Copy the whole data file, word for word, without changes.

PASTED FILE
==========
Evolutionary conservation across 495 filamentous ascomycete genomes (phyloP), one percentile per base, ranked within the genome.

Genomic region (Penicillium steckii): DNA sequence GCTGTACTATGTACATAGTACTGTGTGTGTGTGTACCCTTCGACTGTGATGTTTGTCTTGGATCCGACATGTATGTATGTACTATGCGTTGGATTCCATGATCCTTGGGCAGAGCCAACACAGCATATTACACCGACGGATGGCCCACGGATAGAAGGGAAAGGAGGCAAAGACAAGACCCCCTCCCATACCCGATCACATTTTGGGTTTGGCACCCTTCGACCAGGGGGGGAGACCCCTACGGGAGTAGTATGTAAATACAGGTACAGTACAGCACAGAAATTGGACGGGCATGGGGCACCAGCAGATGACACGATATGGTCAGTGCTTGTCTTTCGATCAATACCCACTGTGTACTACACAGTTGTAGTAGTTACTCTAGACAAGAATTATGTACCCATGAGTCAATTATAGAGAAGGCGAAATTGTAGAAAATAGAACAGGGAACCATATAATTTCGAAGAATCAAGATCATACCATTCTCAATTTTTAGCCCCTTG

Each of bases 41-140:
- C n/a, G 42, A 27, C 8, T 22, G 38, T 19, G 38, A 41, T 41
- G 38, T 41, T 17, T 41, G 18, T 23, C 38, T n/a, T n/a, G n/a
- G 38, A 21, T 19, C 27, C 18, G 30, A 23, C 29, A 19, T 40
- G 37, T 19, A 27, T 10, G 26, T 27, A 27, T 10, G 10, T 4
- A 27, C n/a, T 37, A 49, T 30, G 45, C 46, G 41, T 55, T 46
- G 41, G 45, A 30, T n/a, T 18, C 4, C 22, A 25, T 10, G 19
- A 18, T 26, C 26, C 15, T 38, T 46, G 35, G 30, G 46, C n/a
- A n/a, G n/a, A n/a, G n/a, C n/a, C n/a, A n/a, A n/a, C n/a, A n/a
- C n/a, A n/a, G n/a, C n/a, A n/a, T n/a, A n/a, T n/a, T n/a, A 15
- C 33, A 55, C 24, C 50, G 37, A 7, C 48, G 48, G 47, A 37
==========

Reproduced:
Evolutionary conservation across 495 filamentous ascomycete genomes (phyloP), one percentile per base, ranked within the genome.

Genomic region (Penicillium steckii): DNA sequence GCTGTACTATGTACATAGTACTGTGTGTGTGTGTACCCTTCGACTGTGATGTTTGTCTTGGATCCGACATGTATGTATGTACTATGCGTTGGATTCCATGATCCTTGGGCAGAGCCAACACAGCATATTACACCGACGGATGGCCCACGGATAGAAGGGAAAGGAGGCAAAGACAAGACCCCCTCCCATACCCGATCACATTTTGGGTTTGGCACCCTTCGACCAGGGGGGGAGACCCCTACGGGAGTAGTATGTAAATACAGGTACAGTACAGCACAGAAATTGGACGGGCATGGGGCACCAGCAGATGACACGATATGGTCAGTGCTTGTCTTTCGATCAATACCCACTGTGTACTACACAGTTGTAGTAGTTACTCTAGACAAGAATTATGTACCCATGAGTCAATTATAGAGAAGGCGAAATTGTAGAAAATAGAACAGGGAACCATATAATTTCGAAGAATCAAGATCATACCATTCTCAATTTTTAGCCCCTTG

Each of bases 41-140:
- C n/a, G 42, A 27, C 8, T 22, G 38, T 19, G 38, A 41, T 41
- G 38, T 41, T 17, T 41, G 18, T 23, C 38, T n/a, T n/a, G n/a
- G 38, A 21, T 19, C 27, C 18, G 30, A 23, C 29, A 19, T 40
- G 37, T 19, A 27, T 10, G 26, T 27, A 27, T 10, G 10, T 4
- A 27, C n/a, T 37, A 49, T 30, G 45, C 46, G 41, T 55, T 46
- G 41, G 45, A 30, T n/a, T 18, C 4, C 22, A 25, T 10, G 19
- A 18, T 26, C 26, C 15, T 38, T 46, G 35, G 30, G 46, C n/a
- A n/a, G n/a, A n/a, G n/a, C n/a, C n/a, A n/a, A n/a, C n/a, A n/a
- C n/a, A n/a, G n/a, C n/a, A n/a, T n/a, A n/a, T n/a, T n/a, A 15
- C 33, A 55, C 24, C 50, G 37, A 7, C 48, G 48, G 47, A 37